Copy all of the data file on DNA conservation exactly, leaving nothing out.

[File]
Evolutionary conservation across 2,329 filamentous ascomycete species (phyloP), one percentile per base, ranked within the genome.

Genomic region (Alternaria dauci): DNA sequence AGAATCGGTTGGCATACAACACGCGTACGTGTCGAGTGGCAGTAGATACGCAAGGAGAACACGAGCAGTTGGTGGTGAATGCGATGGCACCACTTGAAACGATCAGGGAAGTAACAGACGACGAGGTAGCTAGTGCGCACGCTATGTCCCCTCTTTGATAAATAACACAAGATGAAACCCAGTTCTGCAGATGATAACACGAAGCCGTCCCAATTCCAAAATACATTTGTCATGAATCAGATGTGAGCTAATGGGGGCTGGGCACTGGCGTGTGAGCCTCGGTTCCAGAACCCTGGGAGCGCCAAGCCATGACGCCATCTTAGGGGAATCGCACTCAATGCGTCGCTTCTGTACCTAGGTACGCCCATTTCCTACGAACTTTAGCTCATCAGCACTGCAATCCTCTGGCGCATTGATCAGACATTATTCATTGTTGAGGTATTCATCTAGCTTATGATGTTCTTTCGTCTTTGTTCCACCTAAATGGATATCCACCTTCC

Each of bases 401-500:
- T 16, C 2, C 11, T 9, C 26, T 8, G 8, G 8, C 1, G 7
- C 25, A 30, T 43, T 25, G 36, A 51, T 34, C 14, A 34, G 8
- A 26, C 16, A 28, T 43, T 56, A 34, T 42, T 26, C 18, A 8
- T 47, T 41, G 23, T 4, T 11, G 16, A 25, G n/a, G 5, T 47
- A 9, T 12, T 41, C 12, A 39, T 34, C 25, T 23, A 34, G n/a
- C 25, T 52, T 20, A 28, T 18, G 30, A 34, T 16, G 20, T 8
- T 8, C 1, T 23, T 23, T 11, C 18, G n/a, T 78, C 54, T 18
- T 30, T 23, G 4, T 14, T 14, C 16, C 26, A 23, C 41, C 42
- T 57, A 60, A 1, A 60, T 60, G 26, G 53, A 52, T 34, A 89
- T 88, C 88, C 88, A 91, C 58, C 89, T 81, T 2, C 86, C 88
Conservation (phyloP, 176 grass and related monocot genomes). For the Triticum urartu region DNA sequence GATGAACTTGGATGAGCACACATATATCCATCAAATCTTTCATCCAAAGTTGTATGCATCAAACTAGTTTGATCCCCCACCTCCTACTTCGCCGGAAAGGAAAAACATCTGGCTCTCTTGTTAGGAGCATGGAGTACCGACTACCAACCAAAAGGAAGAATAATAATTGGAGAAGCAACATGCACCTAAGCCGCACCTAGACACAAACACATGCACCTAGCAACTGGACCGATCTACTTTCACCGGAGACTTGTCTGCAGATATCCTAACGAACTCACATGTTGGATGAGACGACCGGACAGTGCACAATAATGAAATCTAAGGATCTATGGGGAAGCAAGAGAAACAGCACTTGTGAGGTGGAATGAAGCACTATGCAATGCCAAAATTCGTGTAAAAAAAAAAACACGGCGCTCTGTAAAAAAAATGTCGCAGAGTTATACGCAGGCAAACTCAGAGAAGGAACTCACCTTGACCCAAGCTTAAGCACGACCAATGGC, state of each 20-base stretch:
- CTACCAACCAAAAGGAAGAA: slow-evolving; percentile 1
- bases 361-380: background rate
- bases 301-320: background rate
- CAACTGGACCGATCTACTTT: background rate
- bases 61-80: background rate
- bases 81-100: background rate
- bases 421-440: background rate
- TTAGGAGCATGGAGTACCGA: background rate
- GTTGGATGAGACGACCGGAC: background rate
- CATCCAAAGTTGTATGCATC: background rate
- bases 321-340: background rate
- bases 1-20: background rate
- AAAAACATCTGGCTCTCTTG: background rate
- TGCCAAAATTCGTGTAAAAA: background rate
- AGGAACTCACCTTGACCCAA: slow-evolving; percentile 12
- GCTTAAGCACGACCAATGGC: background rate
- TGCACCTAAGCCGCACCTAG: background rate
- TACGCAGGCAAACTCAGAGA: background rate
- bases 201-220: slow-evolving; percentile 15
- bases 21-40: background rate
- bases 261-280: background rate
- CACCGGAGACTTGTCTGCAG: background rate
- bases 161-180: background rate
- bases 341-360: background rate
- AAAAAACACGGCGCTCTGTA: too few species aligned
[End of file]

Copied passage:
Evolutionary conservation across 2,329 filamentous ascomycete species (phyloP), one percentile per base, ranked within the genome.

Genomic region (Alternaria dauci): DNA sequence AGAATCGGTTGGCATACAACACGCGTACGTGTCGAGTGGCAGTAGATACGCAAGGAGAACACGAGCAGTTGGTGGTGAATGCGATGGCACCACTTGAAACGATCAGGGAAGTAACAGACGACGAGGTAGCTAGTGCGCACGCTATGTCCCCTCTTTGATAAATAACACAAGATGAAACCCAGTTCTGCAGATGATAACACGAAGCCGTCCCAATTCCAAAATACATTTGTCATGAATCAGATGTGAGCTAATGGGGGCTGGGCACTGGCGTGTGAGCCTCGGTTCCAGAACCCTGGGAGCGCCAAGCCATGACGCCATCTTAGGGGAATCGCACTCAATGCGTCGCTTCTGTACCTAGGTACGCCCATTTCCTACGAACTTTAGCTCATCAGCACTGCAATCCTCTGGCGCATTGATCAGACATTATTCATTGTTGAGGTATTCATCTAGCTTATGATGTTCTTTCGTCTTTGTTCCACCTAAATGGATATCCACCTTCC

Each of bases 401-500:
- T 16, C 2, C 11, T 9, C 26, T 8, G 8, G 8, C 1, G 7
- C 25, A 30, T 43, T 25, G 36, A 51, T 34, C 14, A 34, G 8
- A 26, C 16, A 28, T 43, T 56, A 34, T 42, T 26, C 18, A 8
- T 47, T 41, G 23, T 4, T 11, G 16, A 25, G n/a, G 5, T 47
- A 9, T 12, T 41, C 12, A 39, T 34, C 25, T 23, A 34, G n/a
- C 25, T 52, T 20, A 28, T 18, G 30, A 34, T 16, G 20, T 8
- T 8, C 1, T 23, T 23, T 11, C 18, G n/a, T 78, C 54, T 18
- T 30, T 23, G 4, T 14, T 14, C 16, C 26, A 23, C 41, C 42
- T 57, A 60, A 1, A 60, T 60, G 26, G 53, A 52, T 34, A 89
- T 88, C 88, C 88, A 91, C 58, C 89, T 81, T 2, C 86, C 88
Conservation (phyloP, 176 grass and related monocot genomes). For the Triticum urartu region DNA sequence GATGAACTTGGATGAGCACACATATATCCATCAAATCTTTCATCCAAAGTTGTATGCATCAAACTAGTTTGATCCCCCACCTCCTACTTCGCCGGAAAGGAAAAACATCTGGCTCTCTTGTTAGGAGCATGGAGTACCGACTACCAACCAAAAGGAAGAATAATAATTGGAGAAGCAACATGCACCTAAGCCGCACCTAGACACAAACACATGCACCTAGCAACTGGACCGATCTACTTTCACCGGAGACTTGTCTGCAGATATCCTAACGAACTCACATGTTGGATGAGACGACCGGACAGTGCACAATAATGAAATCTAAGGATCTATGGGGAAGCAAGAGAAACAGCACTTGTGAGGTGGAATGAAGCACTATGCAATGCCAAAATTCGTGTAAAAAAAAAAACACGGCGCTCTGTAAAAAAAATGTCGCAGAGTTATACGCAGGCAAACTCAGAGAAGGAACTCACCTTGACCCAAGCTTAAGCACGACCAATGGC, state of each 20-base stretch:
- CTACCAACCAAAAGGAAGAA: slow-evolving; percentile 1
- bases 361-380: background rate
- bases 301-320: background rate
- CAACTGGACCGATCTACTTT: background rate
- bases 61-80: background rate
- bases 81-100: background rate
- bases 421-440: background rate
- TTAGGAGCATGGAGTACCGA: background rate
- GTTGGATGAGACGACCGGAC: background rate
- CATCCAAAGTTGTATGCATC: background rate
- bases 321-340: background rate
- bases 1-20: background rate
- AAAAACATCTGGCTCTCTTG: background rate
- TGCCAAAATTCGTGTAAAAA: background rate
- AGGAACTCACCTTGACCCAA: slow-evolving; percentile 12
- GCTTAAGCACGACCAATGGC: background rate
- TGCACCTAAGCCGCACCTAG: background rate
- TACGCAGGCAAACTCAGAGA: background rate
- bases 201-220: slow-evolving; percentile 15
- bases 21-40: background rate
- bases 261-280: background rate
- CACCGGAGACTTGTCTGCAG: background rate
- bases 161-180: background rate
- bases 341-360: background rate
- AAAAAACACGGCGCTCTGTA: too few species aligned